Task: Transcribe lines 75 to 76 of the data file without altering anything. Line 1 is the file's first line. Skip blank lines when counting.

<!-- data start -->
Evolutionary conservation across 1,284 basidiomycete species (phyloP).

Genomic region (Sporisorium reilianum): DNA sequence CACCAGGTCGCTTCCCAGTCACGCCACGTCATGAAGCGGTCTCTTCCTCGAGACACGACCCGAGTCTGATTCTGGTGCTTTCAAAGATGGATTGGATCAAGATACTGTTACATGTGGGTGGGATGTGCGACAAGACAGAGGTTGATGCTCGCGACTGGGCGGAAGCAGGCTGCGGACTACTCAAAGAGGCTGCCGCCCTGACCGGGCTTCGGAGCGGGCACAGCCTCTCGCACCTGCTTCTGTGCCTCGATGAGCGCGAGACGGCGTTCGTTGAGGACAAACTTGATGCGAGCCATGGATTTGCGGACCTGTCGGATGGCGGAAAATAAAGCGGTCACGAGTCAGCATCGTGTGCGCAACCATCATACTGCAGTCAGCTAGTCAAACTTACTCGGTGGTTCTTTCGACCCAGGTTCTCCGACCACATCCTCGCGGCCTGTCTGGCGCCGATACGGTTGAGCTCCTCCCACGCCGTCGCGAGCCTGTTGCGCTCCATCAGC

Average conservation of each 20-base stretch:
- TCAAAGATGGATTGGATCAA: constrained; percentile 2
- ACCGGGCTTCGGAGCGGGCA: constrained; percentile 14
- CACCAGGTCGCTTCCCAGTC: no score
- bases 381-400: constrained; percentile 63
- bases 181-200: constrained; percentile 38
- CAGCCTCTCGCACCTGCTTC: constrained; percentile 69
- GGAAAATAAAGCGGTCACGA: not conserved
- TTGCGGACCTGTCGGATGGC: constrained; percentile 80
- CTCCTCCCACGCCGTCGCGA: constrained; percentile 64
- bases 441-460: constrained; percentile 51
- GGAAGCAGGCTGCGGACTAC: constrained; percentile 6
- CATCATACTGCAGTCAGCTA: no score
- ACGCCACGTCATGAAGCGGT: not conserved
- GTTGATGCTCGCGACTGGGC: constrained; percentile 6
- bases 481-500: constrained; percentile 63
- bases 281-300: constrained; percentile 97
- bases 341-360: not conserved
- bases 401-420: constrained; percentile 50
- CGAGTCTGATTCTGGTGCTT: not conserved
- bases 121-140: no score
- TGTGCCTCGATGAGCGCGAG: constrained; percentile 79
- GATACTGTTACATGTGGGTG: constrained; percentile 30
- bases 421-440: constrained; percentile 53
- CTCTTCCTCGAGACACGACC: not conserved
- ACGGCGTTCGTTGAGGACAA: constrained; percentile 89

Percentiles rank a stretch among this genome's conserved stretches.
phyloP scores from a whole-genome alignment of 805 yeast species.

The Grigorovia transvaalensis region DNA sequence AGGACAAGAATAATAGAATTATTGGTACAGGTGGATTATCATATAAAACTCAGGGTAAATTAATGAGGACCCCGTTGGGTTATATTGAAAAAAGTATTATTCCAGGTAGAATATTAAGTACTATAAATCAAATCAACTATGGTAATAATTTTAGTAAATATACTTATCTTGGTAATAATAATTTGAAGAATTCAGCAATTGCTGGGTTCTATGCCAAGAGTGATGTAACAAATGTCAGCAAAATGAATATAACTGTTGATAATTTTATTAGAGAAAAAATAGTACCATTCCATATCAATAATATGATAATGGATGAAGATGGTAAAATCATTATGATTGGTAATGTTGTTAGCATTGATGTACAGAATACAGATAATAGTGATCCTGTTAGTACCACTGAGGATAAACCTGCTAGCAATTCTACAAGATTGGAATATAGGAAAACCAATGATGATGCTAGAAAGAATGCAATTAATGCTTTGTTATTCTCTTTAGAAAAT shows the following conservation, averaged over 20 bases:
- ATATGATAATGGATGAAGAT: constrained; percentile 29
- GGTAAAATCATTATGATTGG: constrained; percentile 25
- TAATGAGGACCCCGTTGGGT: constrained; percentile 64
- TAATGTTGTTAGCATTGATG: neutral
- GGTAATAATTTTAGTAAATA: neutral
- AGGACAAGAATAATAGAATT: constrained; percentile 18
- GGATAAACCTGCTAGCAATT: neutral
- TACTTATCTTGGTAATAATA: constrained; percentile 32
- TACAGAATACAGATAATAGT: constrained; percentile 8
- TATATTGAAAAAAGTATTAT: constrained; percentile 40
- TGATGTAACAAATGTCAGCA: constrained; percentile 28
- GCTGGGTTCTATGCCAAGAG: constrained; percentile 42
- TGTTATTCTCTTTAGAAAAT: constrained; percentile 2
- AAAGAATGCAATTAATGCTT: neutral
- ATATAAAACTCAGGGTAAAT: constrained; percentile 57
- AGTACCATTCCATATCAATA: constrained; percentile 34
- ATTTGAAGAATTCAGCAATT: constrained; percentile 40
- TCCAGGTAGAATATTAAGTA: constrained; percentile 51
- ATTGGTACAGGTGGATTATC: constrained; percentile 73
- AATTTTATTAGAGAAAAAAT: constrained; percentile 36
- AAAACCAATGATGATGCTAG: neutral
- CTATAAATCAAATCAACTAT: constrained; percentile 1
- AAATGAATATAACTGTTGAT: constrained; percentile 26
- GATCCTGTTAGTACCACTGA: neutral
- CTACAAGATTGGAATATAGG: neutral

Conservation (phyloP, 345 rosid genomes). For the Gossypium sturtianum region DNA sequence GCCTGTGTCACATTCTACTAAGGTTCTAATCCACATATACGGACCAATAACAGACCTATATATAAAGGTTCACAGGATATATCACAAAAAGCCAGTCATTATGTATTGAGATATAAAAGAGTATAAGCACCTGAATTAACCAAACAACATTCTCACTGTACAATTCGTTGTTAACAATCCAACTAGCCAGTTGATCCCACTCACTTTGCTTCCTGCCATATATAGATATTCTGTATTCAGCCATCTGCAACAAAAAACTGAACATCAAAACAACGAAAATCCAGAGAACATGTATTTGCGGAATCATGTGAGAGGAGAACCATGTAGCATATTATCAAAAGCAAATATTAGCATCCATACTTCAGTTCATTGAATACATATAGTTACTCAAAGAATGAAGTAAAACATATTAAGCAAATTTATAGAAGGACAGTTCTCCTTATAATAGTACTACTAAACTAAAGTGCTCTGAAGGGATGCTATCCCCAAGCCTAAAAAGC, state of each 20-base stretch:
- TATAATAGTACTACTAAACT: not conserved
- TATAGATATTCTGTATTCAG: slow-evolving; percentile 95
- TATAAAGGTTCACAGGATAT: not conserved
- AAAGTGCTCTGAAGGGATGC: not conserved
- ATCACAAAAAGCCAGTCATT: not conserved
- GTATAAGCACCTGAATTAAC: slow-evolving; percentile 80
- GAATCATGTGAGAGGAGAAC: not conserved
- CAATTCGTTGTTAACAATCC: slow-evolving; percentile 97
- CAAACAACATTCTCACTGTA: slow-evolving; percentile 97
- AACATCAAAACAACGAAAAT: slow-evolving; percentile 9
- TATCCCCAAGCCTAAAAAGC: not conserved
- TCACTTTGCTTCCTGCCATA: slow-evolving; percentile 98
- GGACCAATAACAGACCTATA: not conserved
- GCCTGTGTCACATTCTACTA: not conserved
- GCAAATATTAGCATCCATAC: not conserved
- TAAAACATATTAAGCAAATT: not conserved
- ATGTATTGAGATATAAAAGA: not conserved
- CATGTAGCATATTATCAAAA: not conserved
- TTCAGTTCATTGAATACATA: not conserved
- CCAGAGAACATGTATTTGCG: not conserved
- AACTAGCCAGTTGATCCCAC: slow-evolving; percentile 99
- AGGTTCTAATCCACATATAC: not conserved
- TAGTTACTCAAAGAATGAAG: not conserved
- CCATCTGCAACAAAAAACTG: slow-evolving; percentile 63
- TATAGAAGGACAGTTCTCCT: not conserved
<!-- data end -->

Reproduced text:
- CATGTAGCATATTATCAAAA: not conserved
- TTCAGTTCATTGAATACATA: not conserved